NAIFA CEO Kevin Mayeux is set to testify tomorrow before the Massachusetts Securities Division concerning the state’s proposed fiduciary duty for insurance and financial professionals (i.e., proposed amendments to 950 CMR 12.200). He will testify on behalf of NAIFA’s national organization and the NAIFA-Massachusetts state chapter.
NAIFA supports efforts to ensure that financial professionals act in the best interests of their clients, Mayeux will testify, but has significant concerns that the Massachusetts proposal will place undue compliance burdens on agents and advisors as well as their clients and reduce the access of lower- and middle-income consumers to financial services and products.
First, the proposal favors a fee-based business model over the commission-based brokerage model. It disregards the fact that many investors and retirement savers are better served paying commissions than by paying recurring fees. Also, many fee-based advisory firms require minimum account balances of $500,000 or more, putting them out of range for more modest investors. Increased obligations on professionals who earn commissions would likely result in higher compliance costs that would have to be passed on to consumers or would force agents and advisors to stop serving commission-paying clients.
“If adopted in its current form, the proposal will likely lead to large numbers of broker-dealers and their registered representatives changing their business practice from a commission-based brokerage practice to a fee-based business model,” Mayeux will testify. “This likely shift by many broker-dealers and their reps from a commission-based model to a fee-based practice will have a costly, negative effect on many of the small and mid-sized investors who constitute a large portion of NAIFA’s members’ practices, and who are the very consumers the Division is concerned with protecting.”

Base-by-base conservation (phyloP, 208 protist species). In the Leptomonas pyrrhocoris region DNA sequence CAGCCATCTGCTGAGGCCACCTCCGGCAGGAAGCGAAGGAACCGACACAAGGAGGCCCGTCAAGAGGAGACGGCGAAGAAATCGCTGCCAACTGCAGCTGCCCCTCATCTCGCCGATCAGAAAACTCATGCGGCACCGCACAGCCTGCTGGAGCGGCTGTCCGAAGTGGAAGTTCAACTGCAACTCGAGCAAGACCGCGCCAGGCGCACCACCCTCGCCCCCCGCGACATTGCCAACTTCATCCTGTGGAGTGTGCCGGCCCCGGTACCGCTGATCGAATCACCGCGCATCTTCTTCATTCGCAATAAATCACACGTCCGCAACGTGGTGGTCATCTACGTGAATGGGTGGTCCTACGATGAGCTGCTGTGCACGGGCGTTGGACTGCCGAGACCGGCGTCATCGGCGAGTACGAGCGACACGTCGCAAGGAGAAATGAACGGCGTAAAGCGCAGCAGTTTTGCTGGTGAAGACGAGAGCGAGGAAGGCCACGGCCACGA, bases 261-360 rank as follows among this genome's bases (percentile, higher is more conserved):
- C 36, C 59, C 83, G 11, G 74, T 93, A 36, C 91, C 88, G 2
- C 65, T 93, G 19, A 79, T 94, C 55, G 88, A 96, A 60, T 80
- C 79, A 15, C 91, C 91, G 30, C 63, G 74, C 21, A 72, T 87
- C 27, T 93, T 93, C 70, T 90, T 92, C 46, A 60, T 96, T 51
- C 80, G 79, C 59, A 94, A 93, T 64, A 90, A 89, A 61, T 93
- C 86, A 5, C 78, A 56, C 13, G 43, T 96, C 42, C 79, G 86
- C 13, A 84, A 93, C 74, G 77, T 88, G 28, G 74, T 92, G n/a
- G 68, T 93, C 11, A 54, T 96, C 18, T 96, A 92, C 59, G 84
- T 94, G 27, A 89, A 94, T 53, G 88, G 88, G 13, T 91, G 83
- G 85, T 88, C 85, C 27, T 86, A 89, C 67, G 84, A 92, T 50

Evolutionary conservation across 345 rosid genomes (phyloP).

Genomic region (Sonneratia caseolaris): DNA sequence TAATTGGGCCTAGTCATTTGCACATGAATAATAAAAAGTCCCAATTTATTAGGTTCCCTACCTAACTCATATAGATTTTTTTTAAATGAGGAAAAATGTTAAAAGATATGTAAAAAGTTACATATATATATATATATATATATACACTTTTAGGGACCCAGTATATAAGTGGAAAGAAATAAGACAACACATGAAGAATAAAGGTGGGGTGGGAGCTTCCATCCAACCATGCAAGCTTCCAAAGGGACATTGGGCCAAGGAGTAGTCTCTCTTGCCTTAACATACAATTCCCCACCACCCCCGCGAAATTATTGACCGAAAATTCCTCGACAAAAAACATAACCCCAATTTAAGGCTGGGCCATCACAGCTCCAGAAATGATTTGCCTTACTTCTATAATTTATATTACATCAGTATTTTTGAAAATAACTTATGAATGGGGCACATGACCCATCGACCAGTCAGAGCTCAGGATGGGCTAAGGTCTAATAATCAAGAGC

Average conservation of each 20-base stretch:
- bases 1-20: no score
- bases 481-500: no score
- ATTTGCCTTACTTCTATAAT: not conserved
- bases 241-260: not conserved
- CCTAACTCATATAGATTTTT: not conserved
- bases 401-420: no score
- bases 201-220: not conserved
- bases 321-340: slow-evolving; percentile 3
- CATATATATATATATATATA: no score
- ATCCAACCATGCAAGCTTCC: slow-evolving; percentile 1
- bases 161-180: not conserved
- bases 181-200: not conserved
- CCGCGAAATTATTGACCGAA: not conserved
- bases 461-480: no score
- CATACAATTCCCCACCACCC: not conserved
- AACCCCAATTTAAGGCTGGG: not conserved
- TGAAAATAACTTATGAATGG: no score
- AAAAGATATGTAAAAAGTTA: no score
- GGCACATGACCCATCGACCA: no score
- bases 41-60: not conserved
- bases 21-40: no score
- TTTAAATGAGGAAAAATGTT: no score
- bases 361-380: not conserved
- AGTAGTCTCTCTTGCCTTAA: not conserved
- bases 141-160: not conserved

Second, NAIFA is concerned that the Massachusetts proposal would appear to apply to variable annuities and insurance products in general. Current Massachusetts law does not classify annuities, including variable annuities, as “securities.” Variable annuities are already highly regulated, and insurance products do not fall under the jurisdiction of the Massachusetts Securities Division.
“Variable annuities are already subject to comprehensive regulation by state insurance regulators, FINRA and the SEC, and they are among the most heavily regulated products in the financial marketplace,” Mayeux will testify. “Subjecting these products to an additional layer of regulation by the state’s securities regulator will not provide any additional meaningful consumer protections and will likely result in increased costs to consumers of these products due to the costs of compliance with the additional regulations.”
Third, the federal Securities and Exchange Commission has adopted Regulation Best Interest (Reg BI), which protects consumers and preserves various business models that allow consumers to chose how they would like to pay for financial guidance, services, and products. Additionally, the National Association of Insurance Commissioners is finalizing amendments to its model regulation on annuities to include a best interest standard that aligns well with Reg BI.
NAIFA is concerned that individual states, such as Massachusetts, pursuing their own standard of care legislations will create overlapping, duplicative, or conflicting requirements. This will sew confusion among consumers and make it difficult or even impossible for financial professionals to be in compliance.
“At a minimum, the Division should delay any action on the proposal until we’ve had enough time to assess the impact that Reg BI and the NAIC amendments have had on consumer protection and the marketplace, and we can then determine if there are any regulatory ‘holes’ that require further state action,” Mayeux will testify.
The Public Hearing will now be held at 9:30 a.m. on Tuesday, January 7, 2020 at the Massachusetts State House, Room 222, 24 Beacon Street, in Boston.
NAIFA has also submitted written comments on the proposal.